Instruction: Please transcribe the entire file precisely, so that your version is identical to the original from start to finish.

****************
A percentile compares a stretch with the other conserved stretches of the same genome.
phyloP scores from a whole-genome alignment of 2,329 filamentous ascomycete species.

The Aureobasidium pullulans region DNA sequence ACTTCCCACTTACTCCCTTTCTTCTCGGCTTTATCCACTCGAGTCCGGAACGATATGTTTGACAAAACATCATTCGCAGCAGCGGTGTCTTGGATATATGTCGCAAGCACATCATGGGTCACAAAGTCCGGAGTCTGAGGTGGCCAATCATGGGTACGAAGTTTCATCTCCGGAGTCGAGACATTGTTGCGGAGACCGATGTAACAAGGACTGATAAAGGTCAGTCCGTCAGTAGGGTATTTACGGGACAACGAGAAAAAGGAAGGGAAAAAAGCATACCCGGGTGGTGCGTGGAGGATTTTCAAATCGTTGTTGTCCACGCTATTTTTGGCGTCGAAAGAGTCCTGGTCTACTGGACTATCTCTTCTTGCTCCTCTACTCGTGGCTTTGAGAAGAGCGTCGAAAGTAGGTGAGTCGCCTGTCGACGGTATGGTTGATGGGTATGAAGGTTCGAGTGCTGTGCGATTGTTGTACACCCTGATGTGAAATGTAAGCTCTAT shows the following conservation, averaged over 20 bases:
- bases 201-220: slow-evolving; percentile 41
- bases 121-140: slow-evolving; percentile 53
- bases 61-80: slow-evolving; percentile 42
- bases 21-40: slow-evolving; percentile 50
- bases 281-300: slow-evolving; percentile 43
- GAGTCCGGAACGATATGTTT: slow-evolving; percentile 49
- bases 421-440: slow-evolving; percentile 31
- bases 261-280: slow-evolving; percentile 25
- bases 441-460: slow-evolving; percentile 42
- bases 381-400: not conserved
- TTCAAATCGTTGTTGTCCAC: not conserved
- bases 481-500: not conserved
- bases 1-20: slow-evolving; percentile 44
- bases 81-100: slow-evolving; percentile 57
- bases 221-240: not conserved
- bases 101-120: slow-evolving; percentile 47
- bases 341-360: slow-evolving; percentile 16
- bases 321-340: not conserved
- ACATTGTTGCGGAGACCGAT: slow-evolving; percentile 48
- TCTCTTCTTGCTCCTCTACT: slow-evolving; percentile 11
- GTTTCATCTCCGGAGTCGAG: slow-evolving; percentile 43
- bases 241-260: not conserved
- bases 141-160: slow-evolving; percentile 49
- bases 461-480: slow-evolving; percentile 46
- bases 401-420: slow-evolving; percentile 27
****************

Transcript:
A percentile compares a stretch with the other conserved stretches of the same genome.
phyloP scores from a whole-genome alignment of 2,329 filamentous ascomycete species.

The Aureobasidium pullulans region DNA sequence ACTTCCCACTTACTCCCTTTCTTCTCGGCTTTATCCACTCGAGTCCGGAACGATATGTTTGACAAAACATCATTCGCAGCAGCGGTGTCTTGGATATATGTCGCAAGCACATCATGGGTCACAAAGTCCGGAGTCTGAGGTGGCCAATCATGGGTACGAAGTTTCATCTCCGGAGTCGAGACATTGTTGCGGAGACCGATGTAACAAGGACTGATAAAGGTCAGTCCGTCAGTAGGGTATTTACGGGACAACGAGAAAAAGGAAGGGAAAAAAGCATACCCGGGTGGTGCGTGGAGGATTTTCAAATCGTTGTTGTCCACGCTATTTTTGGCGTCGAAAGAGTCCTGGTCTACTGGACTATCTCTTCTTGCTCCTCTACTCGTGGCTTTGAGAAGAGCGTCGAAAGTAGGTGAGTCGCCTGTCGACGGTATGGTTGATGGGTATGAAGGTTCGAGTGCTGTGCGATTGTTGTACACCCTGATGTGAAATGTAAGCTCTAT shows the following conservation, averaged over 20 bases:
- bases 201-220: slow-evolving; percentile 41
- bases 121-140: slow-evolving; percentile 53
- bases 61-80: slow-evolving; percentile 42
- bases 21-40: slow-evolving; percentile 50
- bases 281-300: slow-evolving; percentile 43
- GAGTCCGGAACGATATGTTT: slow-evolving; percentile 49
- bases 421-440: slow-evolving; percentile 31
- bases 261-280: slow-evolving; percentile 25
- bases 441-460: slow-evolving; percentile 42
- bases 381-400: not conserved
- TTCAAATCGTTGTTGTCCAC: not conserved
- bases 481-500: not conserved
- bases 1-20: slow-evolving; percentile 44
- bases 81-100: slow-evolving; percentile 57
- bases 221-240: not conserved
- bases 101-120: slow-evolving; percentile 47
- bases 341-360: slow-evolving; percentile 16
- bases 321-340: not conserved
- ACATTGTTGCGGAGACCGAT: slow-evolving; percentile 48
- TCTCTTCTTGCTCCTCTACT: slow-evolving; percentile 11
- GTTTCATCTCCGGAGTCGAG: slow-evolving; percentile 43
- bases 241-260: not conserved
- bases 141-160: slow-evolving; percentile 49
- bases 461-480: slow-evolving; percentile 46
- bases 401-420: slow-evolving; percentile 27